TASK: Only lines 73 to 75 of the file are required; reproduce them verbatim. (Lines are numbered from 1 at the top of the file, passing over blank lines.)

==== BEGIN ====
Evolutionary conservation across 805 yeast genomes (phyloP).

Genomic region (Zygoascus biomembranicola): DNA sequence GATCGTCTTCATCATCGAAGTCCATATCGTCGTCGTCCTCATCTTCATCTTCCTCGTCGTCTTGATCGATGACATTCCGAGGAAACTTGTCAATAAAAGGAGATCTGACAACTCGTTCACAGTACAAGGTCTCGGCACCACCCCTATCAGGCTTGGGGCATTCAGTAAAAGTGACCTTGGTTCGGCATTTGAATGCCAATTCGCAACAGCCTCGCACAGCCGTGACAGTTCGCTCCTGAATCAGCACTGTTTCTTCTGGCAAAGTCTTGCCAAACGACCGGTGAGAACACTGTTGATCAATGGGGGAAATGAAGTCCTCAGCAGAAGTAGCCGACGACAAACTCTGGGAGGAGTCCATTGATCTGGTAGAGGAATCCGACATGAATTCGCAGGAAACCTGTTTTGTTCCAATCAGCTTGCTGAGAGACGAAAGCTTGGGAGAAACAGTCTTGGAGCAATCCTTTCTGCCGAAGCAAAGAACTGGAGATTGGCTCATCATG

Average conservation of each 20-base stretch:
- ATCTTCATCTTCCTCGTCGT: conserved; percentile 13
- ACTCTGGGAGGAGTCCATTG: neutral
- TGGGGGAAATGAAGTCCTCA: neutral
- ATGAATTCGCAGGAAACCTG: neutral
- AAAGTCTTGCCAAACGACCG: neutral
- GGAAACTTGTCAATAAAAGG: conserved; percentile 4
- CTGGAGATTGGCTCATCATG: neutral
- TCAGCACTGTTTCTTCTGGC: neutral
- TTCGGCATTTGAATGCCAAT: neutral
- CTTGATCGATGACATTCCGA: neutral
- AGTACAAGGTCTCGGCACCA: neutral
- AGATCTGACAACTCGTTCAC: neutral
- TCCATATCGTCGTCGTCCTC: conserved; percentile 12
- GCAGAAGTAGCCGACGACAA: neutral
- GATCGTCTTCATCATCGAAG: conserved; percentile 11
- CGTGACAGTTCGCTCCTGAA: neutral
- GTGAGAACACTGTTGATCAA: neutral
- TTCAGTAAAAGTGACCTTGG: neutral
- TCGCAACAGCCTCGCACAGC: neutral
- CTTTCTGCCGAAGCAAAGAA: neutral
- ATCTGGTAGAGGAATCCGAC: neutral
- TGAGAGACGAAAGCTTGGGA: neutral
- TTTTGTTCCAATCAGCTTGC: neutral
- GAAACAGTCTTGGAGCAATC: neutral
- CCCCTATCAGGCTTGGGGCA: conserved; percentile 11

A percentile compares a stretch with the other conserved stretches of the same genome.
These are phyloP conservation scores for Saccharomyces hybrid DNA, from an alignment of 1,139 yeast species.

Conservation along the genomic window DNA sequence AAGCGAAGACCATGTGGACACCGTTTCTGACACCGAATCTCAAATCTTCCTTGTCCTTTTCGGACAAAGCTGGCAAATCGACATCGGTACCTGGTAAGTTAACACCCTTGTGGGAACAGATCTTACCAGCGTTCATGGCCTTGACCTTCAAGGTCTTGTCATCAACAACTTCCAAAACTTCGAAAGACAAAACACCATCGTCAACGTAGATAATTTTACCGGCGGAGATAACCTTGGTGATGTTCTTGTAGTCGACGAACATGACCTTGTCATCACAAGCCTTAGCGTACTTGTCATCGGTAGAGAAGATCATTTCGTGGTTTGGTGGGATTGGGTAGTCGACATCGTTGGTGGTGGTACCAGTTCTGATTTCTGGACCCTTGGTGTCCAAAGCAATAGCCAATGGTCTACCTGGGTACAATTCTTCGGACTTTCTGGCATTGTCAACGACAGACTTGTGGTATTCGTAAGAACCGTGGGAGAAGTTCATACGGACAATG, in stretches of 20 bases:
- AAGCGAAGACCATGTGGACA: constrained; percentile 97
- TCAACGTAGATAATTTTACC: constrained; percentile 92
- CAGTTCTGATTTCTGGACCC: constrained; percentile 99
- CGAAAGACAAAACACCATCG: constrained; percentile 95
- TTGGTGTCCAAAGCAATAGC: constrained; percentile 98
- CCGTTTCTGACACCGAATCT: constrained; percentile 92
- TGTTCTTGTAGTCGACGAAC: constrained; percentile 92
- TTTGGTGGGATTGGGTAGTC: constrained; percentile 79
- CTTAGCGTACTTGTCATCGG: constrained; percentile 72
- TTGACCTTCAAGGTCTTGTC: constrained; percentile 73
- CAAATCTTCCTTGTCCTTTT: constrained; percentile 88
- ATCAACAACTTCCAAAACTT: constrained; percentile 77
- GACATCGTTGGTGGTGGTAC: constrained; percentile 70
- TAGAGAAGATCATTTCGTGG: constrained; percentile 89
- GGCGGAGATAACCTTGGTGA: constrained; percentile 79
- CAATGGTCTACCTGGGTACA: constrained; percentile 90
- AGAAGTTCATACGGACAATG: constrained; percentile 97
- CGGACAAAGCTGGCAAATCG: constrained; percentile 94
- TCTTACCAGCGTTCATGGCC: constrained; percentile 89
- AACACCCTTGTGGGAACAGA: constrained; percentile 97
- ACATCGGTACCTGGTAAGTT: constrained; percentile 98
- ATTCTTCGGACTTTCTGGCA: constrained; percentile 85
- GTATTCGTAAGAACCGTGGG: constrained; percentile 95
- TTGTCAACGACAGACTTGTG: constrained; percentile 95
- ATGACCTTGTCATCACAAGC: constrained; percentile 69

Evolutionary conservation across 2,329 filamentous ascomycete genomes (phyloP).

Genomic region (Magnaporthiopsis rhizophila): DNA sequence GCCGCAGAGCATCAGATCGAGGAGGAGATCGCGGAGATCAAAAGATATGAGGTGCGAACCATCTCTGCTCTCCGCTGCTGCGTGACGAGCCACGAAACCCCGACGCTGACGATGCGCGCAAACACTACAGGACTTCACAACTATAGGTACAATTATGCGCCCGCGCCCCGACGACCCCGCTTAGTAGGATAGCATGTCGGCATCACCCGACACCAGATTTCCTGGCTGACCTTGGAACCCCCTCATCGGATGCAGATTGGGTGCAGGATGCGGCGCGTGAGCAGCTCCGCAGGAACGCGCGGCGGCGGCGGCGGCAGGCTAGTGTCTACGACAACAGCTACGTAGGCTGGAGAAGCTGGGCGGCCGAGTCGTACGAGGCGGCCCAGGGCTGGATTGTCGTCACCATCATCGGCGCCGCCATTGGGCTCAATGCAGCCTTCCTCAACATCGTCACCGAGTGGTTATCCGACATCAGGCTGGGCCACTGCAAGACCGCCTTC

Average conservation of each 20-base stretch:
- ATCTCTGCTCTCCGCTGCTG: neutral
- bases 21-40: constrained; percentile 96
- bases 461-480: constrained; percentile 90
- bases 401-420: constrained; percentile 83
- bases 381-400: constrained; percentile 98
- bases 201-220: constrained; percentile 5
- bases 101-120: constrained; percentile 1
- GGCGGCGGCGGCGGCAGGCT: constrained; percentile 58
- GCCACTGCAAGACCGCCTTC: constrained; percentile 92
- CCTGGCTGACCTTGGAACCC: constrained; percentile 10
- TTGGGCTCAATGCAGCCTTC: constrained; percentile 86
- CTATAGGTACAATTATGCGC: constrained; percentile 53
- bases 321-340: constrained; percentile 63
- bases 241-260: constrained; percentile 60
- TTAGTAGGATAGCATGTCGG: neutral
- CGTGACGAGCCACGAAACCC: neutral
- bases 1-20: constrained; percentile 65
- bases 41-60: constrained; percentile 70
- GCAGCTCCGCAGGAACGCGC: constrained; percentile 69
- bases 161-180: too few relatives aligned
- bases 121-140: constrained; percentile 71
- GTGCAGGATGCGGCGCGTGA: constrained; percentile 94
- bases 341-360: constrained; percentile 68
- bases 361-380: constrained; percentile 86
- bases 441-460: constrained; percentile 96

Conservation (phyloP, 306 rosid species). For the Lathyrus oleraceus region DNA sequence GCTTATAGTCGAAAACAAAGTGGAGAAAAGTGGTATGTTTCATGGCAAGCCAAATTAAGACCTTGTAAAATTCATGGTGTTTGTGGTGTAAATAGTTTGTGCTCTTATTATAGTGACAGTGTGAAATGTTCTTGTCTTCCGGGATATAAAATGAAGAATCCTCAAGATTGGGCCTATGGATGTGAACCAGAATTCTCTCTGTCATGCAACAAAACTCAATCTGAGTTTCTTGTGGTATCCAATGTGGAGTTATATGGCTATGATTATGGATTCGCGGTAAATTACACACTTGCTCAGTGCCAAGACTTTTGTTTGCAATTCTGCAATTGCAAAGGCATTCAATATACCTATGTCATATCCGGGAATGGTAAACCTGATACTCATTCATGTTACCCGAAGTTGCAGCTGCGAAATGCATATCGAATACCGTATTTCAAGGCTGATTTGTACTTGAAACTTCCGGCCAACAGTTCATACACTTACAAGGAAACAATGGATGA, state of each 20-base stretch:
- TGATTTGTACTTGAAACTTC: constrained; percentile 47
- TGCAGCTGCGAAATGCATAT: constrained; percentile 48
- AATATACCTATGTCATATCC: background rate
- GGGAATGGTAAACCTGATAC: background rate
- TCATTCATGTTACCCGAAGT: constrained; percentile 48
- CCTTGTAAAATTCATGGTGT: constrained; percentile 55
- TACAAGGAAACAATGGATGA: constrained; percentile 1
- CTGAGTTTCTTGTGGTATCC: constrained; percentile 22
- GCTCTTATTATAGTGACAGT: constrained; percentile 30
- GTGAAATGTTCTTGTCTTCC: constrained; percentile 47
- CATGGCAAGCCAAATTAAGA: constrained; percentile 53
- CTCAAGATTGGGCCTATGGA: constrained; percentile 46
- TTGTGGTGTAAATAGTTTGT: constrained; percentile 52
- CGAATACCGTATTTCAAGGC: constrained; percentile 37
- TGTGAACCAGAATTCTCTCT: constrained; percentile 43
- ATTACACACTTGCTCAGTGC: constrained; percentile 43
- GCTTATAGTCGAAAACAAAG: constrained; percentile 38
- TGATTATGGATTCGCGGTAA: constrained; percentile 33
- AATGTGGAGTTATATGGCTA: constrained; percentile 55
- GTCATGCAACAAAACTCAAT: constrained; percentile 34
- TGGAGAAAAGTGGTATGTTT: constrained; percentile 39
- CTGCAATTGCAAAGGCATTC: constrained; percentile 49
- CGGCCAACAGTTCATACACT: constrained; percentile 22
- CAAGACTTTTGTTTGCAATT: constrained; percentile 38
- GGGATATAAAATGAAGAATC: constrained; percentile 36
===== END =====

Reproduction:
- bases 241-260: constrained; percentile 60
- TTAGTAGGATAGCATGTCGG: neutral
- CGTGACGAGCCACGAAACCC: neutral